One of the biggest misnomers about self defense training is that it’s only about dangerous situations. You’re preparing for the moment when someone jumps out at you in a dark parking lot and tries to assault you. You’re getting ready for someone to break into your house with a gun and attempt to rob you. You’re training just in case someone attempts to carjack you or steal your wallet or whatever it might be.
The truth is, self defense can’t be separated from everyday life if it’s going to be effective. It’s not that we want to live in constant fear, on edge every waking moment in case we need to defend ourselves from an outside force. That kind of tension is actually detrimental to self protection. Besides that, it’s on the whole unhealthy to stay on edge.
To increase overall safety, we want that training to be able to take over should the time come for self defense. Before we even get to that, we want to be aware of our surroundings so that we avoid potentially dangerous situations altogether.
Start your day with intention
The best way to ensure that you are fully prepared for whatever potential problem might come your way is to live in the moment that you’re in. Being present in the here and now, right where you are is the most important thing you can do to bolster your personal safety.
Starting your day with intention might sound like a small thing, but it’s important for the self defense mindset. If you consistently start your day with focusing your mind on your awareness and your surroundings, you’ll grow your ability to respond effectively and stay safe. Control of your environment starts and ends with control of yourself.
One of the great things about this kind of practice is that you have a wide latitude in what you decide is most important for a given day. Your intention doesn’t have to be centered on self defense, but rather it should be centered on keeping your mind alert and aware. This serves you not only in terms of personal safety, but also in terms of personal growth. It’s a fuel that feeds the fire of your life in all areas.
Keep your intentions broad and easy to remember. The idea is that you are in control of your life, just as you want to be in control of any unexpected situation. What does an intention look like?
Here are some suggestions.
- I will control the things I can control.
- I open myself to the world around me.
- I will face today’s challenges with conviction and a calm mind.
- I intend to bring focus into my life.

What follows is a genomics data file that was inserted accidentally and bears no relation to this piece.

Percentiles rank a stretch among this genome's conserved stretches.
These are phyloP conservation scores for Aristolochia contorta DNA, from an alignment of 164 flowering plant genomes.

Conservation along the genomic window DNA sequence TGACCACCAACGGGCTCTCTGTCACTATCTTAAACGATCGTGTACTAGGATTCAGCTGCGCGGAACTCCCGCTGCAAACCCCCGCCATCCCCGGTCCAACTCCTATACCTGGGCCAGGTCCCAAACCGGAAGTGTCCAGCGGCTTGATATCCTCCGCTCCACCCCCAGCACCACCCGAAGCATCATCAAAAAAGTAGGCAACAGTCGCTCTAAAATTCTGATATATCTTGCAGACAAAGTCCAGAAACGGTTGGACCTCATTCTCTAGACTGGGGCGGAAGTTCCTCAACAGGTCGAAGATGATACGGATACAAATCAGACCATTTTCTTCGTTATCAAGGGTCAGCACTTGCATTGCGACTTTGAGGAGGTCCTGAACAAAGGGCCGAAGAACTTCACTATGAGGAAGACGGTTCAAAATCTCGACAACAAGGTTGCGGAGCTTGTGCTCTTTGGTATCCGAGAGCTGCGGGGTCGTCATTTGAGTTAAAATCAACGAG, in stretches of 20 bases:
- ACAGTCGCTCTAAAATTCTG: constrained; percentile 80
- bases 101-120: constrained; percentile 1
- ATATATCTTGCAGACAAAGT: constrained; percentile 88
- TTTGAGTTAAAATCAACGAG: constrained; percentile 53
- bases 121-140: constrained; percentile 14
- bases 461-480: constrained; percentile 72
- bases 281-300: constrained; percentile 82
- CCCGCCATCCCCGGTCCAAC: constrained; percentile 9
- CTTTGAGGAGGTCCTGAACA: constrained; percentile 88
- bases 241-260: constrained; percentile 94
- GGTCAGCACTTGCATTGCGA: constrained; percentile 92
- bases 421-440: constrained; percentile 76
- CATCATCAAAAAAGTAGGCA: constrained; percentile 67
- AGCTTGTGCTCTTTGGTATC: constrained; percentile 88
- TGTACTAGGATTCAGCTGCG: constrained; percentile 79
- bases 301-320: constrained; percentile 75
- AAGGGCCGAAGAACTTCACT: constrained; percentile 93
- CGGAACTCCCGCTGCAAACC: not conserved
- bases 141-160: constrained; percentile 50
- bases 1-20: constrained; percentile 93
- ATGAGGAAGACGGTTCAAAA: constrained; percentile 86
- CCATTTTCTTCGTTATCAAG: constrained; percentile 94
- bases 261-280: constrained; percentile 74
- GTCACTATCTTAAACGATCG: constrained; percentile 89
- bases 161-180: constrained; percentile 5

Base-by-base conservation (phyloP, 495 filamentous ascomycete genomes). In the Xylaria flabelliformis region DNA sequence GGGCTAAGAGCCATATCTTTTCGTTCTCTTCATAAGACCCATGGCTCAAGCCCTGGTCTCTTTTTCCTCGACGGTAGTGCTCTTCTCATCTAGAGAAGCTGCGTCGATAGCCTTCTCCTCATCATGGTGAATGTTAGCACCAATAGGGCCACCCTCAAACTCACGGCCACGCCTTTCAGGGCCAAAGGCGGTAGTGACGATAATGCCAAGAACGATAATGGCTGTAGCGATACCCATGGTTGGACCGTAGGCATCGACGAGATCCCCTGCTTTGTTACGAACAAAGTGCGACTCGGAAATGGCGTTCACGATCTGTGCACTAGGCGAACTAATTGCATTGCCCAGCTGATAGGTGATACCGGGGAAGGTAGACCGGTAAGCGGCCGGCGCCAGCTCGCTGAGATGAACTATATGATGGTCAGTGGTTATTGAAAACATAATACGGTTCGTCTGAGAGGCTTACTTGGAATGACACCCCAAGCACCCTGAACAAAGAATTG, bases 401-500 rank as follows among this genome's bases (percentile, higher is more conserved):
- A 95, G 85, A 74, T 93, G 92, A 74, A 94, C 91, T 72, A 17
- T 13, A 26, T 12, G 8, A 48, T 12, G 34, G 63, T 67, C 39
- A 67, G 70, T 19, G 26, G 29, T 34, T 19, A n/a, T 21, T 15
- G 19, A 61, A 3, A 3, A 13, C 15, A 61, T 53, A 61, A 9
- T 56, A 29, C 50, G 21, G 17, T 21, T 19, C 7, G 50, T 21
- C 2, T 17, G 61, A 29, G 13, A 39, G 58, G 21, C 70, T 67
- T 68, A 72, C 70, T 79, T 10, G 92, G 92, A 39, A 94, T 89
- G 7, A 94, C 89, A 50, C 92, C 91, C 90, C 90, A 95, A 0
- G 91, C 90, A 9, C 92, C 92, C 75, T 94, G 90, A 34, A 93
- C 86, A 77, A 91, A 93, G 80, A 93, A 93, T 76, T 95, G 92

- I accept my strength and capability.
- I intend to respond to the wholeness of my surroundings.
Notice that these are not at all along the lines of “I’ll beat up anybody who tries to come at me.” Self defense is at its best when we flow with the world around us. We are always prepared, but we are not at all raring to go. If you’re ready for a fight, then at some point a fight is going to come find you. This practice has everything to do with making your whole life better, and boosting your ability to defend yourself is part of that.
Any kind of intention that adds to your ability to respond quickly to your surroundings and to be aware of the world around you is the right kind of intention. Make it your own, choosing intentions that resonate with you. That’s the best way to make them effective.
Now that you know what intentions can look like, let’s talk about how you can integrate them into your life. Here are some guidelines.
- Start your day by setting a clear intention. Do it as soon as you wake up.
- Keep a list of intentions that you can choose from each day. You can repeat the same intention over many days, come back to an intention you had previously, whatever works for you.
- Write your intention somewhere that you’ll be reminded of throughout the day. This might be on your phone, on your planner, or on a note on your desk.
This doesn’t mean that your intention will be the only thing that you think about all day, but the hope is that your intention will become a touchstone that you come back to again and again.
Integrating your self defense
Integrating self defense into everyday life is centered on consistent training and situational awareness. Consistent training allows you to internalize the movements in your body, and then framing your thoughts to allow your body to react in the ways that you’ve taught it to.
What we’re really talking about here is mindset, and changing your mindset requires discipline. Bad things happen to good people, but they happen less often when we are centered in the real world instead of being constantly distracted by intrusive obstacles. Often, we live our lives in the mode of being tuned out. Think about those times when you’re driving your car down a familiar road or walking down a familiar path. Your brain starts to wind away towards other things, pulling your attention away from the world that’s immediately around you.
The goal with intention is to bring your awareness back to what’s going on in front of and around you. Think defensive driving. With defensive driving, you’re still able to enjoy the sights that you drive by, to have a conversation with the other people in the car, or to listen to the radio. You’re also keyed into the other cars on the street and the people moving in the space you’re driving through.
It takes practice to shift your mind in this way - it won’t just magically happen. Both your ability to identify potential danger and your ability to respond to threats are boosted when you start your day off in the right way. Look to live with intention from the moment you wake up, and you’ll be able to take more responsibility for your own security.
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